Take this one, for example, sent to Matthew Boulton in January 1782: "Dear Boulton, Whether you are dead and breathing inflammable air below; or dephlogisticated air above; or whether you continue to crawl upon this miry globe, measuring its surface with your legs instead of compasses, and boring long galleries, as you pass along, through its dense heterogeneous atmosphere . . . As I am alive now, I cannot recollect how I meant to finish this long period . . ."

And coming down from his high poetic horse (having forgotten how he intended to continue), Darwin asks Boulton for the pounds 200 he lent him five years earlier.

Or there's this one, sent to James Watt the previous year. It is one of the many apologies Darwin was obliged to write for not attending a meeting of the Lunar Society.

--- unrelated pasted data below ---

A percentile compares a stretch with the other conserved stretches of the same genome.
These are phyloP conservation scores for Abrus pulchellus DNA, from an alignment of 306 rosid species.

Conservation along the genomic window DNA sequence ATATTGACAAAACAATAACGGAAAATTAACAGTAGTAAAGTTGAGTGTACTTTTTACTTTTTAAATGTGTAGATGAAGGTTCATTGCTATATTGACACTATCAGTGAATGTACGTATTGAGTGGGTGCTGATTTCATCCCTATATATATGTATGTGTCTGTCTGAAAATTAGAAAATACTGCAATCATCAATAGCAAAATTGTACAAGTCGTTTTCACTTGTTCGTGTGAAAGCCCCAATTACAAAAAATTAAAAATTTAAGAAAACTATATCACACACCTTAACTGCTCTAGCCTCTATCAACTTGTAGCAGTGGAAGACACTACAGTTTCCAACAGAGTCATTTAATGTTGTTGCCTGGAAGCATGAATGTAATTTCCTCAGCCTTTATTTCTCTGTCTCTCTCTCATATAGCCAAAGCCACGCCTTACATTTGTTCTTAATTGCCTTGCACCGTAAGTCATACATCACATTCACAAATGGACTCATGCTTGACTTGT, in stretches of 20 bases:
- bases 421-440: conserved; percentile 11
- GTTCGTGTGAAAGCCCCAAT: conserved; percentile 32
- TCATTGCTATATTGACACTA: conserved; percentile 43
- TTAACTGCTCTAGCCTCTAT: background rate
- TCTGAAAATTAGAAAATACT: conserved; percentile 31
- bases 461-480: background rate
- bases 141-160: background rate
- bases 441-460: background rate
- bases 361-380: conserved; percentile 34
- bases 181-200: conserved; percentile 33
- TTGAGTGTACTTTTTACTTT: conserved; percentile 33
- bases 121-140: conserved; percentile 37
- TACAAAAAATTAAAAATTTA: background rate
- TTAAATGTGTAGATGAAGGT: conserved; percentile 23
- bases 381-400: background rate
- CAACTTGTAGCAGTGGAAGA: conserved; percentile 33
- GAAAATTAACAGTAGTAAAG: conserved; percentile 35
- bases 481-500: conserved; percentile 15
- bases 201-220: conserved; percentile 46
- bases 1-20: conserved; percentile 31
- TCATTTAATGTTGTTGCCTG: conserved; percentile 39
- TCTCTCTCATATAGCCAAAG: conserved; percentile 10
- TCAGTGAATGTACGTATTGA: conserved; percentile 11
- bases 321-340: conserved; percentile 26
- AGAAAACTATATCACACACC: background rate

The work of an 18th-century physician, it seems, was never done.

"Dear Mr Watt, You know there is a perpetual war carried on between the Devil and all holy men. Sometimes one prevails in an odd skirmish or so, and sometimes the other.

"Now you must know this said Devil has play'd me a slippery trick, and I fear prevented me from coming to join the holy men at your house, by sending the measles with peripneumony amongst nine beautiful children of Lord Paget's.

"For I must suppose it is the work of the Devil? Surely the Lord could never think of amusing himself by setting nine innocent little animals to cough their hearts up?"